[jira] [Commented] (LUCENE-8585) Create jump-tables for DocValues at index-time

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[jira] [Commented] (LUCENE-8585) Create jump-tables for DocValues at index-time

JIRA jira@apache.org

    [ https://issues.apache.org/jira/browse/LUCENE-8585?page=com.atlassian.jira.plugin.system.issuetabpanels:comment-tabpanel&focusedCommentId=16711062#comment-16711062 ]

Toke Eskildsen commented on LUCENE-8585:

[~jpountz] the confusion probably stems from the fact that I was (and a little bit still am) unsure if it is best to load the the {{IndexedDISI}} and {{vBPV}} jump-tables to heap or keep them on storage, from a pure performance perspective. Since I am leaning to keeping them on storage and you green light my first take (append to data), everything's great.

I would appreciate a sanity check on how to change the codec:

I have copied {{LuceneDocValuesFormat}}, {{LuceneDocValuesConsumer}}, {{LuceneDocValuesProducer}} and {{IndexedDISI}} from {{lucene70}} to {{lucene80}} and made the changes there. The test-class {{TestIndexedDISI}} is specifically for the 7.0 version due to package privacy, so I copied that one too. Was that correct? It seems a bit clunky to have a copy of a class with only a few methods added, but on the other hand it does work well for separation of codec versions.

I added {{org.apache.lucene.codecs.lucene80.Lucene80DocValuesFormat}} to the {{org.apache.lucene.codecs.DocValuesFormat}} in {{META_INF/services}}, to get the Lucene 80 codec to discover the new DocValues. I kept the old {{org.apache.lucene.codecs.lucene70.Lucene70DocValuesFormat}} in the file. Was that the right way to do it?

> Create jump-tables for DocValues at index-time
> ----------------------------------------------
>                 Key: LUCENE-8585
>                 URL: https://issues.apache.org/jira/browse/LUCENE-8585
>             Project: Lucene - Core
>          Issue Type: Improvement
>          Components: core/codecs
>    Affects Versions: master (8.0)
>            Reporter: Toke Eskildsen
>            Priority: Minor
> As noted in LUCENE-7589, lookup of DocValues should use jump-tables to avoid long iterative walks. This is implemented in LUCENE-8374 at search-time (first request for DocValues from a field in a segment), with the benefit of working without changes to existing Lucene 7 indexes and the downside of introducing a startup time penalty and a memory overhead.
> As discussed in LUCENE-8374, the codec should be updated to create these jump-tables at index time. This eliminates the segment-open time & memory penalties, with the potential downside of increasing index-time for DocValues.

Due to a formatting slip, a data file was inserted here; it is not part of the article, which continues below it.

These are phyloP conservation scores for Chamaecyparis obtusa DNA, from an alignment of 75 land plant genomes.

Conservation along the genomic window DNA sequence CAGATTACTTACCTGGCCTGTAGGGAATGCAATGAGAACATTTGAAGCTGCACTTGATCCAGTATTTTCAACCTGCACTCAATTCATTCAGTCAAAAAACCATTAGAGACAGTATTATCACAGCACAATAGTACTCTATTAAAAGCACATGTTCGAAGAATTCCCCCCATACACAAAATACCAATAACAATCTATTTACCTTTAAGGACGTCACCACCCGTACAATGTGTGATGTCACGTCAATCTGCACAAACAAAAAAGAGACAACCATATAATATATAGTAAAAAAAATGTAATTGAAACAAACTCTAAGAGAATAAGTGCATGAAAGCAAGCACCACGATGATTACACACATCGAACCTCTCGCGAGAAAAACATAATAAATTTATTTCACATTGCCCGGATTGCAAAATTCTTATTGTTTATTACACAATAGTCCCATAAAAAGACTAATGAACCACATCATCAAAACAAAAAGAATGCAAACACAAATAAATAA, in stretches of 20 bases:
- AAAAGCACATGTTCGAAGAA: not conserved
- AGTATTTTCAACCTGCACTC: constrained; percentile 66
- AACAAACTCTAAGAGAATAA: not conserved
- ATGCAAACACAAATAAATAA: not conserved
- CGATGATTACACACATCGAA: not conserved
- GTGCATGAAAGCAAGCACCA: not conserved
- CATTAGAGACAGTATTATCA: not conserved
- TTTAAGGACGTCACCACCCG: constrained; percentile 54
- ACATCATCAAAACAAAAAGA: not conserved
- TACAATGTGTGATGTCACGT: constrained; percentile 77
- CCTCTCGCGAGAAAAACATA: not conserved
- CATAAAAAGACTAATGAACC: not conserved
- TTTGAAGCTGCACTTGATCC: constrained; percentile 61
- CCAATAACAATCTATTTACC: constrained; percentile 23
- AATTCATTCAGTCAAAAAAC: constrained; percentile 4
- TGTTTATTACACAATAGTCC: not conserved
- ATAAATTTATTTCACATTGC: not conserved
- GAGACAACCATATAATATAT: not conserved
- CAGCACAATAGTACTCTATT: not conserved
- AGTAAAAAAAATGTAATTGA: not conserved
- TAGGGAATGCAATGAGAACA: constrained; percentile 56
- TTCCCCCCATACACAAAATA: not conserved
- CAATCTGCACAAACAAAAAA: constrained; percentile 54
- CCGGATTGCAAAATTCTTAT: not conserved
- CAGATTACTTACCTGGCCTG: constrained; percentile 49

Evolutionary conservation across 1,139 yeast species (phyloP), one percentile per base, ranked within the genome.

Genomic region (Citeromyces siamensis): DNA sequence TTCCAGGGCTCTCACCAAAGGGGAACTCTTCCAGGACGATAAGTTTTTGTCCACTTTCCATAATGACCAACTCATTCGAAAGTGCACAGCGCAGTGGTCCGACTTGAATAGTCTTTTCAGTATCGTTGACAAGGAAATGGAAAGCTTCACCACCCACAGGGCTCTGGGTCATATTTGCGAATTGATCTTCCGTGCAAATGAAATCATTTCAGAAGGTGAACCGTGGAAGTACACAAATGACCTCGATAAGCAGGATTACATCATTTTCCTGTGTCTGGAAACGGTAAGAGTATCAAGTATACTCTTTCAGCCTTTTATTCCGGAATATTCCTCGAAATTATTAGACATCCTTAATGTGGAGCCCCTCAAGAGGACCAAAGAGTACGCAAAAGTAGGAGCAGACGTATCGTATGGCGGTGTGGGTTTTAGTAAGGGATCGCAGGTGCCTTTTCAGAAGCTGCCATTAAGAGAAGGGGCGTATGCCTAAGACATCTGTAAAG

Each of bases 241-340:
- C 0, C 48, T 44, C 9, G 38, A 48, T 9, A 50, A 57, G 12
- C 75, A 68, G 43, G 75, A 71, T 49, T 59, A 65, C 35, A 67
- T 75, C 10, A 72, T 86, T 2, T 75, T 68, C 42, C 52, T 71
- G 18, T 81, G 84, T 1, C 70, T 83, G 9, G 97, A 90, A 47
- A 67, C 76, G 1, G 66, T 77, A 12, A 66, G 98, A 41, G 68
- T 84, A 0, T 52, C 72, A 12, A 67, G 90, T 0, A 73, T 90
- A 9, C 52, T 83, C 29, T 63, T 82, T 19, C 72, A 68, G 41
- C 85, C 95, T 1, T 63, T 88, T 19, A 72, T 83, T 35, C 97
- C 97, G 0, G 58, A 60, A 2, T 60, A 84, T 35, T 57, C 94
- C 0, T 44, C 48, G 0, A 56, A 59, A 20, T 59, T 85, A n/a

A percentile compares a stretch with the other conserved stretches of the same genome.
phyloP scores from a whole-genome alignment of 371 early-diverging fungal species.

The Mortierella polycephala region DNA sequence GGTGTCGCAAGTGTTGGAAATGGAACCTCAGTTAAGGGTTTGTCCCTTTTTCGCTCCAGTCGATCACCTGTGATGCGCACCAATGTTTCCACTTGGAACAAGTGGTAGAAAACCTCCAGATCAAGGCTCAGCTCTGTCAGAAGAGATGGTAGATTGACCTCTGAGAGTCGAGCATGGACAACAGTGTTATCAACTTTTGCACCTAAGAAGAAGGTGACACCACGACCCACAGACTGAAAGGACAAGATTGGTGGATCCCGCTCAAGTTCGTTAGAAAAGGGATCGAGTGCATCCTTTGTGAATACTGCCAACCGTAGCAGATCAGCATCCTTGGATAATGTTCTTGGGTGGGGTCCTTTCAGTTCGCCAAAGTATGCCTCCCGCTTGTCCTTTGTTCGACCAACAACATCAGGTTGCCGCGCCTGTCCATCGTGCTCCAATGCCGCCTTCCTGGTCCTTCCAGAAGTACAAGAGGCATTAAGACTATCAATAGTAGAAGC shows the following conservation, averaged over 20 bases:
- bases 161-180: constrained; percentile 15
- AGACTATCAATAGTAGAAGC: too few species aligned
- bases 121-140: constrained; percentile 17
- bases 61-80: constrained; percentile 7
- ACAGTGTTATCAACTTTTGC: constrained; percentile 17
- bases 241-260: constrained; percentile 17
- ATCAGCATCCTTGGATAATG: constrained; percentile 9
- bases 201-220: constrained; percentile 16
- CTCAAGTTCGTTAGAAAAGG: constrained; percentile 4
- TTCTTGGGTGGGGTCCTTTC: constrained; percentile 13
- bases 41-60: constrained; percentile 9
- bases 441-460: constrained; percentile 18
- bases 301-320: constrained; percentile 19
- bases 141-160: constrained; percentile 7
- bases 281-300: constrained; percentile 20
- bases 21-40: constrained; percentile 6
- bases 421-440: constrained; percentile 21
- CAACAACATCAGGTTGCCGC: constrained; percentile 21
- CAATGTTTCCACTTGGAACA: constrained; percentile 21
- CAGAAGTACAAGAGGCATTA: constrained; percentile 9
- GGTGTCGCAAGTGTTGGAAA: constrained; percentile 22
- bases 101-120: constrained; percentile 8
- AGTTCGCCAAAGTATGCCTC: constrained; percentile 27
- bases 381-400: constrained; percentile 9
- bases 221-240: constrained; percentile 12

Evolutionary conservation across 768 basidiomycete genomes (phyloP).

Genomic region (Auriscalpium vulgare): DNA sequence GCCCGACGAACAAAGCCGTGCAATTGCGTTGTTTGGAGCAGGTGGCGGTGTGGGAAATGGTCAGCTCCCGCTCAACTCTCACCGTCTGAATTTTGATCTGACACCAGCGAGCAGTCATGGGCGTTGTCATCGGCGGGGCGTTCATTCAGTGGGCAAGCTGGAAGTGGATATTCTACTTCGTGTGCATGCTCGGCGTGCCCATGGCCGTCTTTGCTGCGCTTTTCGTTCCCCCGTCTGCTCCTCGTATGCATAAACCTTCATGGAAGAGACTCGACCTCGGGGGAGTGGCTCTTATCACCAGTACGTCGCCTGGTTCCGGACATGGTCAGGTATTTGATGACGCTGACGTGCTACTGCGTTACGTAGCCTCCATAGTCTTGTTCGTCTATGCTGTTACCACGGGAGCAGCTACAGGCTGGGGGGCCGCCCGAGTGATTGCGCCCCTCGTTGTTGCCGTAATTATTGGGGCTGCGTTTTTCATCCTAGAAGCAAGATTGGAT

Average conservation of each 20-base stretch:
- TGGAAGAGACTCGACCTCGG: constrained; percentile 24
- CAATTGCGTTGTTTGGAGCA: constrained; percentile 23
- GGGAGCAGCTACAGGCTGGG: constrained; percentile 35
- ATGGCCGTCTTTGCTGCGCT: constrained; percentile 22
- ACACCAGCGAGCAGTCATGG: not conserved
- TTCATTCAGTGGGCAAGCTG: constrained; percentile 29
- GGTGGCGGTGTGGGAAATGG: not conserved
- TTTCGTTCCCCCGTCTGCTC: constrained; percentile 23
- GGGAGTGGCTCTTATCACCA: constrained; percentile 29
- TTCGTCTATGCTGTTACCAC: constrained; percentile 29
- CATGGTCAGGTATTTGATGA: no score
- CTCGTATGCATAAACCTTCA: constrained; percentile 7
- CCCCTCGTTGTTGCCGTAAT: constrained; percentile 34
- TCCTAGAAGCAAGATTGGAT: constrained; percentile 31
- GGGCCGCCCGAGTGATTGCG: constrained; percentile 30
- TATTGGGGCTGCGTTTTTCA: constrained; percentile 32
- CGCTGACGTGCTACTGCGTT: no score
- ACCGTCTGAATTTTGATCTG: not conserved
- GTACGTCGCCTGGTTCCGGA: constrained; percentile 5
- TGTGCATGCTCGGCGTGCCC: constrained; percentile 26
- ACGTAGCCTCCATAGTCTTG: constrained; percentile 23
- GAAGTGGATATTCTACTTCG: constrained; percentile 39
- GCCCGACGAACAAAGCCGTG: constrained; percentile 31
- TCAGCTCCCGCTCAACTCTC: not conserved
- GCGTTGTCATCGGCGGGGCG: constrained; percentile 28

> The three elements of LUCENE-8374 should be transferable to index-time without much alteration of the core structures:
>  * {{IndexedDISI}} block offset and index skips: A {{long}} (64 bits) for every 65536 documents, containing the offset of the block in 33 bits and the index (number of set bits) up to the block in 31 bits.
>  It can be build sequentially and should be stored as a simple sequence of consecutive longs for caching of lookups.
>  As it is fairly small, relative to document count, it might be better to simply memory cache it?
>  * {{IndexedDISI}} DENSE (> 4095, < 65536 set bits) blocks: A {{short}} (16 bits) for every 8 {{longs}} (512 bits) for a total of 256 bytes/DENSE_block. Each {{short}} represents the number of set bits up to right before the corresponding sub-block of 512 docIDs.
>  The \{{shorts}} can be computed sequentially or when the DENSE block is flushed (probably the easiest). They should be stored as a simple sequence of consecutive shorts for caching of lookups, one logically independent sequence for each DENSE block. The logical position would be one sequence at the start of every DENSE block.
>  Whether it is best to read all the 16 {{shorts}} up front when a DENSE block is accessed or whether it is best to only read any individual {{short}} when needed is not clear at this point.
>  * Variable Bits Per Value: A {{long}} (64 bits) for every 16384 numeric values. Each {{long}} holds the offset to the corresponding block of values.
>  The offsets can be computed sequentially and should be stored as a simple sequence of consecutive {{longs}} for caching of lookups.
>  The vBPV-offsets has the largest space overhead og the 3 jump-tables and a lot of the 64 bits in each long are not used for most indexes. They could be represented as a simple {{PackedInts}} sequence or {{MonotonicLongValues}}, with the downsides of a potential lookup-time overhead and the need for doing the compression after all offsets has been determined.
> I have no experience with the codec-parts responsible for creating index-structures. I'm quite willing to take a stab at this, although I probably won't do much about it before January 2019. Should anyone else wish to adopt this JIRA-issue or co-work on it, I'll be happy to share.

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